“It’s faster for us to put on the 40-calorie suit to rack breakers out than it is to use the remote racking system,” the customer said — and I wanted to add, “Yes, the remote racking system bought for your safety at a significant investment from your company.” But I did my best to hide my dismay and took the opportunity to inform him of the three factors that determine incident energy in an arc flash:
- Energy: The available fault current at a particular system location
- Time: How long it takes to clear a fault
- Distance: Proximity to the fault, which is exponentially proportional to its intensity
These are the only levers available to reduce an arc flash event’s potential injury to electrical workers.
The first lever for the reduction of available fault current — energy — is the least useful. Facilities are commonly increasing the sizing (ampacity) of their power system
equipment. Low-voltage switchboards of 4,000 to 5,000 amps are becoming increasingly more commonplace. This power is necessary for processes and manufacturing and to save cost over installing multiple smaller systems.
Outside the facility, the utility power system is designed to feed numerous systems (facilities). This translates simply into the idea that there’s plenty of fault current available and there’s just not much that can be done about that, particularly at the service entrance. Arc-resistant switchgear is an attempt to mitigate these high-energy hazards. If you aren’t familiar with arc-resistant switchgear, picture military-tank-like switchgear with plenums (ducts) to route the force of a blast out of the room, thereby mitigating the likelihood of a switchgear explosion injuring a qualified worker.
The second lever is the time or duration that an overcurrent fault can persist before system protection isolates the overcurrent fault. Traditional power system protective devices are coordinated to obtain a balance between power system reliability and equipment safety (not qualified worker safety). This reliability factor allows overcurrent faults to occur and persist for second(s) while the downstream breakers closest to the fault time out and trip. Please note that each system has its unique coordination settings that determine time delay during a fault.
Fortunately, technology is evolving to provide improved safety for qualified electrical workers and system reliability, creating a win-win for the facility and the qualified worker.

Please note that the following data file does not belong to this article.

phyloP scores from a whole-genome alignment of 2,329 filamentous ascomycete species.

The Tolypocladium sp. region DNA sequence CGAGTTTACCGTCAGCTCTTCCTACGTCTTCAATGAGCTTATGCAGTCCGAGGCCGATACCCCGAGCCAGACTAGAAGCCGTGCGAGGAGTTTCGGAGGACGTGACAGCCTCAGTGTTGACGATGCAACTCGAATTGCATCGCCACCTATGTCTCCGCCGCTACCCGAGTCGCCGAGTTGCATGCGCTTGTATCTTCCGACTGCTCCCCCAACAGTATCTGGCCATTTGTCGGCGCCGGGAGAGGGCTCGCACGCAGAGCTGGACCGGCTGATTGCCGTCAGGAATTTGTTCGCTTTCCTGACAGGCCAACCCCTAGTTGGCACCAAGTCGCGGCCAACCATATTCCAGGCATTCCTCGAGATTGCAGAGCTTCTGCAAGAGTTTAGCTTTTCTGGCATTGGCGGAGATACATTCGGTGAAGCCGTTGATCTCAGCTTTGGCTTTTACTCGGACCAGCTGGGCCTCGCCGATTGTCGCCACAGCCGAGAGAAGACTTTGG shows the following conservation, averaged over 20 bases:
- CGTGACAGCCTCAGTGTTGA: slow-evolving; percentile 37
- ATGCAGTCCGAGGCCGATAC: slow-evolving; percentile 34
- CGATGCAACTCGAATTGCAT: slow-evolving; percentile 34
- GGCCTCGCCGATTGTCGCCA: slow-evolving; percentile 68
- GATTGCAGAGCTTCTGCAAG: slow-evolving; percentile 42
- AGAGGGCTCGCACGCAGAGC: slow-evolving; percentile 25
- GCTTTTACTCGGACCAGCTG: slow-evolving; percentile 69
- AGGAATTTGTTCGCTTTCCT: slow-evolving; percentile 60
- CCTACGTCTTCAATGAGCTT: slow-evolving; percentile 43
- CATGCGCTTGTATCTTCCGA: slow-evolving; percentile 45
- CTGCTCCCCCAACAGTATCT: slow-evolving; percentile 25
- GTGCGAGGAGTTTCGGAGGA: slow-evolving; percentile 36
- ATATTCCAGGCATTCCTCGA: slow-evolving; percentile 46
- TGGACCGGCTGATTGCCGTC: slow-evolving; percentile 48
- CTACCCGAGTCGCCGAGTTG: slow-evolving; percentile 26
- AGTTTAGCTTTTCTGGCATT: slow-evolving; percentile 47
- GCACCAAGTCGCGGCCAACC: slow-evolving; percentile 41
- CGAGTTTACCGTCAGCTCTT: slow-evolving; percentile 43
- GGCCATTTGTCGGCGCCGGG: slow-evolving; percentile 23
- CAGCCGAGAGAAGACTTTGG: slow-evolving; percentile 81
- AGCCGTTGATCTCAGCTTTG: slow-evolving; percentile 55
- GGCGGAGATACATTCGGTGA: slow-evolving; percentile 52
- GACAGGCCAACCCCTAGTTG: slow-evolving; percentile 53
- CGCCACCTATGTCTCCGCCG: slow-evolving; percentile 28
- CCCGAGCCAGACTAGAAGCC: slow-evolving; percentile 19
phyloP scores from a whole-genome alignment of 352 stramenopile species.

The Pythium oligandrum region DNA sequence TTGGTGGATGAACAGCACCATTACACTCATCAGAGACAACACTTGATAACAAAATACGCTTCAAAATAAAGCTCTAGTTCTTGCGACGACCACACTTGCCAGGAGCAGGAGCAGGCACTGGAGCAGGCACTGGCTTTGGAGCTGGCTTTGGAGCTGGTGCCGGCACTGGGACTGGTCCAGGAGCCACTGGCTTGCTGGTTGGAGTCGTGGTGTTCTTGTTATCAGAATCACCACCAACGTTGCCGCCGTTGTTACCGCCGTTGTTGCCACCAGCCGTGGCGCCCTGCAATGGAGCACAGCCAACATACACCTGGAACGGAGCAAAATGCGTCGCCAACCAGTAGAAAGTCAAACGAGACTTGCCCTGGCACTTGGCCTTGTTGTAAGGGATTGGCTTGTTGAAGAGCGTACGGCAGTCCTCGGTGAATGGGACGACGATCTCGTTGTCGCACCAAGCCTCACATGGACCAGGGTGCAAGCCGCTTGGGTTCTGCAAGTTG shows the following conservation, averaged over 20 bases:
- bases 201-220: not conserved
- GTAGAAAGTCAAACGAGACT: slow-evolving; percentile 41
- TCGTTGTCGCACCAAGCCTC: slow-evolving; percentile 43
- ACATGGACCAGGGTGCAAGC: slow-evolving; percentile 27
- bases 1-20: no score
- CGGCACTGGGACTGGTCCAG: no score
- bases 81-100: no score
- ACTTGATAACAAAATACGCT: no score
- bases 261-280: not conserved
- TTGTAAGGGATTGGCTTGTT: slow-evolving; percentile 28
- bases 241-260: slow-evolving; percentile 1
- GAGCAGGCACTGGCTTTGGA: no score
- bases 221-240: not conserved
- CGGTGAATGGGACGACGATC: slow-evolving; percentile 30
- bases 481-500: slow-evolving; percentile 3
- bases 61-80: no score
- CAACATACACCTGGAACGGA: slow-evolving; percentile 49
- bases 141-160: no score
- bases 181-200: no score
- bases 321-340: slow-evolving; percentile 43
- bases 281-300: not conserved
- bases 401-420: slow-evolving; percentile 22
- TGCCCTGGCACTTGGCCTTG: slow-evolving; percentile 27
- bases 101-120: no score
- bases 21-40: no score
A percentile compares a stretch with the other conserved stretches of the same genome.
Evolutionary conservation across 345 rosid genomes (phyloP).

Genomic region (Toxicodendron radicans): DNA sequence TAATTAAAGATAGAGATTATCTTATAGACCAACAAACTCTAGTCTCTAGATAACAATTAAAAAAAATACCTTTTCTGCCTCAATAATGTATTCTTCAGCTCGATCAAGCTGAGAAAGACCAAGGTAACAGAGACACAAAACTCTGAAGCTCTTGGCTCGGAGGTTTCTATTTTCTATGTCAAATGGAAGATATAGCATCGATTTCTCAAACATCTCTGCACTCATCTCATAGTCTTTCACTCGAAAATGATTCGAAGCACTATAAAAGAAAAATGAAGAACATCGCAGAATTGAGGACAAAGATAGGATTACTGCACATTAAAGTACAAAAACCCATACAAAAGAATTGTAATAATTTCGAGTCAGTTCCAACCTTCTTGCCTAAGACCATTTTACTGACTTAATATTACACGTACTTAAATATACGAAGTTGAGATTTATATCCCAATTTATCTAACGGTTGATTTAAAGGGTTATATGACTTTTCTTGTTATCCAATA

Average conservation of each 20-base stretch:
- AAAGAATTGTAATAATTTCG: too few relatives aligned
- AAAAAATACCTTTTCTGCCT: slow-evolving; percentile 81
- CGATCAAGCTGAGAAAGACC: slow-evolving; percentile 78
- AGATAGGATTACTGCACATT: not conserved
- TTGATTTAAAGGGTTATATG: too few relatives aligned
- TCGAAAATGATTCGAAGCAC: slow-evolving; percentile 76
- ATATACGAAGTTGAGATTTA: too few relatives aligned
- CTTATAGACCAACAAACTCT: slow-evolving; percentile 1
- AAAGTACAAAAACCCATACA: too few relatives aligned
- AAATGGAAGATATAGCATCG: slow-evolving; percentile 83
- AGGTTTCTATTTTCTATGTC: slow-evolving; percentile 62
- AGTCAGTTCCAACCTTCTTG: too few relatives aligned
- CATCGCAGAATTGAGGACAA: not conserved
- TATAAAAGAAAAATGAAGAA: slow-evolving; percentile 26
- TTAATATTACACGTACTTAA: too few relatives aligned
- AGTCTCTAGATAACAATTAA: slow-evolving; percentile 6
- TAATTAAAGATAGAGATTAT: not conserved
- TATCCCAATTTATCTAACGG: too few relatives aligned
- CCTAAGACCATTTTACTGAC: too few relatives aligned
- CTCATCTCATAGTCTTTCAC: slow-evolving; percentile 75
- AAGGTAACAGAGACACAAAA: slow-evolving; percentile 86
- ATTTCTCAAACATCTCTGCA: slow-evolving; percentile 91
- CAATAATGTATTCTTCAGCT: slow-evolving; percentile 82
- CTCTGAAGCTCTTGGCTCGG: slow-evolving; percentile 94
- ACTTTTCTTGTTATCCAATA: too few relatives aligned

Systems and technology categories to mitigate arc flash:
- Arc-flash relaying
- High-speed bus differential relaying
- Maintenance bypass switching
- Arc-quenching switchgear designs (not addressed in this article)
Systems that (dare I say) can largely eliminate arc flash:
- Gas-insulated switchgear (GIS)
- High-resistance grounding (HRG)
Arc-flash relay technologies work to trip faster than traditional overcurrent protection by using a combination of inputs. The typical inputs are fault current AND light sensors and/or pressure sensors (Figure 1). The sensors consist of fiberoptic point sensors or clear-jacketed fiber loop. Point sensors are typically installed in switchgear compartments (breaker enclosures). Fiber loops can be routed through several sections, such as bus compartments.
Trip and Trip-Faster Testing
These devices add a level of complexity to standard testing. Two tests are required to verify proper operation:
- A traditional overcurrent test would prove that the relay operates per its coordinated settings (time delay).
- The second test would be a combination of both the overcurrent AND a light input.
For the first of these systems I tested, the relay manufacturer recommended a particular camera flash model. I bought that flash and wrote a test plan that would simulate the overcurrent AND initiate the camera flash. To my disappointment (and frustration), the system failed to pass the test. Repeated attempts and double-checks of the camera model didn’t solve our problem. Why didn’t the camera flash work? The time over light (TOL) setting was new to me at that time. Like time overcurrent (TOC), the greater the fault current, the faster the relay operates. In the case of light, the more intense the light, the faster the relay operates (Figure 2).
Our solution to verifying this operation was a flashlight. Using a flashlight, we introduced enough light over enough time (a few seconds) to activate the light sensor pick-up element. Once the light sensor element was verified picked up, we initiated our fault current to verify that the relay tripped instantaneously (no intentional delay). Once the trip operation was proven, each loop or point had to be verified. Relays monitor each sensor to ensure that the fiber is intact. A final verification would be to disconnect each sensor individually to ensure that the relay detects this loss and provides notification.
High-Speed Bus Differentials